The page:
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Inter-Parliamentary Union Data

QoG Code: ipu

The data has been compiled by the Inter-Parliamentary Union on the basis of information provided by National Parliaments. Comparative data on the world and regional averages as well as data concerning the two regional parliamentary assemblies elected by direct suffrage can be found on separate pages. Note: The figures for South Africa on the distribution of seats in the Upper House do not include the 36 special rotating delegates appointed on an ad hoc basis, and all percentages given are therefore calculated on the basis of the 54 permanent seats. Included in the QoG Dataset are the data for January each year.

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The International Social Survey Programme. Environment Module

QoG Code: issp-environment

The International Social Survey Programme (ISSP) is an annual program of cross-national survey collaboration, covering a wide range of topics important for social science research. Since 1985 the ISSP provides international data sets, enabling cross-cultural and cross-temporal research. "Environment" is one of the eleven ISSP topic modules. Central themes are attitudes towards environment-related issues, such as environmental protection, respondents' behavior, and respondents' preferences regarding governmental measures on environmental protection. This dataset includes two types of variables: 1) percentage of respondents choosing a particular response option, and 2) average response per country, unweighted, primarily because weights are unavailable for some countries. Correlation between weighted and unweighted means for countries that do provide weights is above .95 for most of the included variables and does not go below .89.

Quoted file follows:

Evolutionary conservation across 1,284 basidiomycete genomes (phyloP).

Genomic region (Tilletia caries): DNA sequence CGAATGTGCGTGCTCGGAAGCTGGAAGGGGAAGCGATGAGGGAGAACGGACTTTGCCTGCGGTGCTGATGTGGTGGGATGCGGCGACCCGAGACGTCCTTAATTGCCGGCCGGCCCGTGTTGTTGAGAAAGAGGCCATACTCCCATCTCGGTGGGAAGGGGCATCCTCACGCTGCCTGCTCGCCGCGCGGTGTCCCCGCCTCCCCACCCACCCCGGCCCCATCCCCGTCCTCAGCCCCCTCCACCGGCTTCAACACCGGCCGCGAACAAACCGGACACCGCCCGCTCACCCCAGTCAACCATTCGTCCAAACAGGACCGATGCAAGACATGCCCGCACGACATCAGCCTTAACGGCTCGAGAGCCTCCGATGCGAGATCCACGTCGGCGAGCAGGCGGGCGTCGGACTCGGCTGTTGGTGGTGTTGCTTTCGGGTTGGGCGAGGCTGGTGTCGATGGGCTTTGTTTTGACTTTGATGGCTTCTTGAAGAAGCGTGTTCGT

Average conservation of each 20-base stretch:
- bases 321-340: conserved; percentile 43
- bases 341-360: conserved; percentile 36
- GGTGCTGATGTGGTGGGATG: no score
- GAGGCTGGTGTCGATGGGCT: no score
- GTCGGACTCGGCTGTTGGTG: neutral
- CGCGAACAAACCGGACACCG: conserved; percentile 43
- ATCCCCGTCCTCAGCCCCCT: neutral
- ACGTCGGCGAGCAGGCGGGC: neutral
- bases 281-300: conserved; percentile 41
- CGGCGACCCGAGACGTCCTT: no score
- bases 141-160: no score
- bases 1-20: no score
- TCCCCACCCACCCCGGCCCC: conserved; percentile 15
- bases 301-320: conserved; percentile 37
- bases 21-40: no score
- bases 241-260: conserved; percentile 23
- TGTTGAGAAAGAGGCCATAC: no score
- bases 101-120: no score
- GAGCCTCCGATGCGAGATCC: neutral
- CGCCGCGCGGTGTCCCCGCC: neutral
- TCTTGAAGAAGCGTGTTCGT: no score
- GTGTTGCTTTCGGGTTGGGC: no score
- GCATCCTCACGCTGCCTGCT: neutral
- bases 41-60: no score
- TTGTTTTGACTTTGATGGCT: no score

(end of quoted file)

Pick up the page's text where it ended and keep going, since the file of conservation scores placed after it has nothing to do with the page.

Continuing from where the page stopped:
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Electoral Systems and the Personal Vote

QoG Code: jw